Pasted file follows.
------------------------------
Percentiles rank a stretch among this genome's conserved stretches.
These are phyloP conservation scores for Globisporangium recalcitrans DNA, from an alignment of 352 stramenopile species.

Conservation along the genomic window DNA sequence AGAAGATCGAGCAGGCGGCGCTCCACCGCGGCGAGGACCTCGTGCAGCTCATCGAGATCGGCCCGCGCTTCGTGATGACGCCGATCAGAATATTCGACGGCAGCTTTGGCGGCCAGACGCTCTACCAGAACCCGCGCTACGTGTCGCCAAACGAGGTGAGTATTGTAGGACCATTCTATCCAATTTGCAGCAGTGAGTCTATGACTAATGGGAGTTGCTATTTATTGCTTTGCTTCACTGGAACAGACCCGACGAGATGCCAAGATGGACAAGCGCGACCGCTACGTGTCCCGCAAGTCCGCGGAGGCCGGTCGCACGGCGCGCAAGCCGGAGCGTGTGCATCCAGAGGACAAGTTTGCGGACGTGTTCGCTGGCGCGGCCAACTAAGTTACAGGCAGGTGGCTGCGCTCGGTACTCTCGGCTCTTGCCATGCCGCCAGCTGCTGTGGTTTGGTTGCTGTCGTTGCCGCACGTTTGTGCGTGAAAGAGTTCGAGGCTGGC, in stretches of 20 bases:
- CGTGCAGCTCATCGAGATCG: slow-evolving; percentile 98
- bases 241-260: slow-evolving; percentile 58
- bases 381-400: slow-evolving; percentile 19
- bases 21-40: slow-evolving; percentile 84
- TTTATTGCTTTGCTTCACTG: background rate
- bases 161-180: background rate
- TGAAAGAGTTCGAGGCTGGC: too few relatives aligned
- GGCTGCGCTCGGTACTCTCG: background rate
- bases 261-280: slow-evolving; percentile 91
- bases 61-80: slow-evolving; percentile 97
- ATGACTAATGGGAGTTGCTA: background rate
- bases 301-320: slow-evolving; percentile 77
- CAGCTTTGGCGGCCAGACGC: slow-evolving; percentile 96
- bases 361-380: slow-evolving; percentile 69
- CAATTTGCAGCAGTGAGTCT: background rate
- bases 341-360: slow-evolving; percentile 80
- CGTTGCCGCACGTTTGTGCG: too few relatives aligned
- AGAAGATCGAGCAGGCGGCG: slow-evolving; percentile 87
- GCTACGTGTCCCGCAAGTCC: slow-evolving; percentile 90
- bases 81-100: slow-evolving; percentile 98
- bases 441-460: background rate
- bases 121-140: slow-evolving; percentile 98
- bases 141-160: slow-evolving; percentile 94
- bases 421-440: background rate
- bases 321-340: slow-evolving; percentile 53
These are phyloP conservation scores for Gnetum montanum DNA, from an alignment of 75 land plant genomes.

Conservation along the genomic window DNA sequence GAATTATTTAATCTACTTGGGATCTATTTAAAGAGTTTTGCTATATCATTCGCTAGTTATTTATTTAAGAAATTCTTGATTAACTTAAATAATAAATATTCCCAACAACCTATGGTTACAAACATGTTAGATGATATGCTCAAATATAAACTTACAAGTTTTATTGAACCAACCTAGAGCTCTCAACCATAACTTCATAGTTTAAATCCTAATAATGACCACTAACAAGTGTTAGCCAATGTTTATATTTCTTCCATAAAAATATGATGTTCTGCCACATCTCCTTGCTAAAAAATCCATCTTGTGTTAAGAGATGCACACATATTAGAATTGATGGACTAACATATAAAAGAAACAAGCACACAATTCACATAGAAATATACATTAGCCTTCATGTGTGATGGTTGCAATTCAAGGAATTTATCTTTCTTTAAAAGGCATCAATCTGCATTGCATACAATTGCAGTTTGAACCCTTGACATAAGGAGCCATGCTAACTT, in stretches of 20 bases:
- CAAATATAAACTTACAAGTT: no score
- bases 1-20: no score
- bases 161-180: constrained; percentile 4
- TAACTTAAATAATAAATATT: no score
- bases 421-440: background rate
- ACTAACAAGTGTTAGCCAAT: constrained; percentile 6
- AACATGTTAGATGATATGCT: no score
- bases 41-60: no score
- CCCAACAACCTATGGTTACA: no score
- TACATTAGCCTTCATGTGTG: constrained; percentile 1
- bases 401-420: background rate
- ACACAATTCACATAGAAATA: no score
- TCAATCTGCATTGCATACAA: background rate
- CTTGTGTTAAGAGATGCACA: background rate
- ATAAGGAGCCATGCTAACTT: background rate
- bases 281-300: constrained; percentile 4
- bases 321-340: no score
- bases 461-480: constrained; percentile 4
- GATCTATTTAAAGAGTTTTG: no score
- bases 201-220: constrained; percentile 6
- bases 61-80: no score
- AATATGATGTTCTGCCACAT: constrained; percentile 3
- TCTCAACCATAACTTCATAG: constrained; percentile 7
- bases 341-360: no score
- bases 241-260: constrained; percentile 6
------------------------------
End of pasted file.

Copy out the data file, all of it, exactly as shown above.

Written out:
Percentiles rank a stretch among this genome's conserved stretches.
These are phyloP conservation scores for Globisporangium recalcitrans DNA, from an alignment of 352 stramenopile species.

Conservation along the genomic window DNA sequence AGAAGATCGAGCAGGCGGCGCTCCACCGCGGCGAGGACCTCGTGCAGCTCATCGAGATCGGCCCGCGCTTCGTGATGACGCCGATCAGAATATTCGACGGCAGCTTTGGCGGCCAGACGCTCTACCAGAACCCGCGCTACGTGTCGCCAAACGAGGTGAGTATTGTAGGACCATTCTATCCAATTTGCAGCAGTGAGTCTATGACTAATGGGAGTTGCTATTTATTGCTTTGCTTCACTGGAACAGACCCGACGAGATGCCAAGATGGACAAGCGCGACCGCTACGTGTCCCGCAAGTCCGCGGAGGCCGGTCGCACGGCGCGCAAGCCGGAGCGTGTGCATCCAGAGGACAAGTTTGCGGACGTGTTCGCTGGCGCGGCCAACTAAGTTACAGGCAGGTGGCTGCGCTCGGTACTCTCGGCTCTTGCCATGCCGCCAGCTGCTGTGGTTTGGTTGCTGTCGTTGCCGCACGTTTGTGCGTGAAAGAGTTCGAGGCTGGC, in stretches of 20 bases:
- CGTGCAGCTCATCGAGATCG: slow-evolving; percentile 98
- bases 241-260: slow-evolving; percentile 58
- bases 381-400: slow-evolving; percentile 19
- bases 21-40: slow-evolving; percentile 84
- TTTATTGCTTTGCTTCACTG: background rate
- bases 161-180: background rate
- TGAAAGAGTTCGAGGCTGGC: too few relatives aligned
- GGCTGCGCTCGGTACTCTCG: background rate
- bases 261-280: slow-evolving; percentile 91
- bases 61-80: slow-evolving; percentile 97
- ATGACTAATGGGAGTTGCTA: background rate
- bases 301-320: slow-evolving; percentile 77
- CAGCTTTGGCGGCCAGACGC: slow-evolving; percentile 96
- bases 361-380: slow-evolving; percentile 69
- CAATTTGCAGCAGTGAGTCT: background rate
- bases 341-360: slow-evolving; percentile 80
- CGTTGCCGCACGTTTGTGCG: too few relatives aligned
- AGAAGATCGAGCAGGCGGCG: slow-evolving; percentile 87
- GCTACGTGTCCCGCAAGTCC: slow-evolving; percentile 90
- bases 81-100: slow-evolving; percentile 98
- bases 441-460: background rate
- bases 121-140: slow-evolving; percentile 98
- bases 141-160: slow-evolving; percentile 94
- bases 421-440: background rate
- bases 321-340: slow-evolving; percentile 53
These are phyloP conservation scores for Gnetum montanum DNA, from an alignment of 75 land plant genomes.

Conservation along the genomic window DNA sequence GAATTATTTAATCTACTTGGGATCTATTTAAAGAGTTTTGCTATATCATTCGCTAGTTATTTATTTAAGAAATTCTTGATTAACTTAAATAATAAATATTCCCAACAACCTATGGTTACAAACATGTTAGATGATATGCTCAAATATAAACTTACAAGTTTTATTGAACCAACCTAGAGCTCTCAACCATAACTTCATAGTTTAAATCCTAATAATGACCACTAACAAGTGTTAGCCAATGTTTATATTTCTTCCATAAAAATATGATGTTCTGCCACATCTCCTTGCTAAAAAATCCATCTTGTGTTAAGAGATGCACACATATTAGAATTGATGGACTAACATATAAAAGAAACAAGCACACAATTCACATAGAAATATACATTAGCCTTCATGTGTGATGGTTGCAATTCAAGGAATTTATCTTTCTTTAAAAGGCATCAATCTGCATTGCATACAATTGCAGTTTGAACCCTTGACATAAGGAGCCATGCTAACTT, in stretches of 20 bases:
- CAAATATAAACTTACAAGTT: no score
- bases 1-20: no score
- bases 161-180: constrained; percentile 4
- TAACTTAAATAATAAATATT: no score
- bases 421-440: background rate
- ACTAACAAGTGTTAGCCAAT: constrained; percentile 6
- AACATGTTAGATGATATGCT: no score
- bases 41-60: no score
- CCCAACAACCTATGGTTACA: no score
- TACATTAGCCTTCATGTGTG: constrained; percentile 1
- bases 401-420: background rate
- ACACAATTCACATAGAAATA: no score
- TCAATCTGCATTGCATACAA: background rate
- CTTGTGTTAAGAGATGCACA: background rate
- ATAAGGAGCCATGCTAACTT: background rate
- bases 281-300: constrained; percentile 4
- bases 321-340: no score
- bases 461-480: constrained; percentile 4
- GATCTATTTAAAGAGTTTTG: no score
- bases 201-220: constrained; percentile 6
- bases 61-80: no score
- AATATGATGTTCTGCCACAT: constrained; percentile 3
- TCTCAACCATAACTTCATAG: constrained; percentile 7
- bases 341-360: no score
- bases 241-260: constrained; percentile 6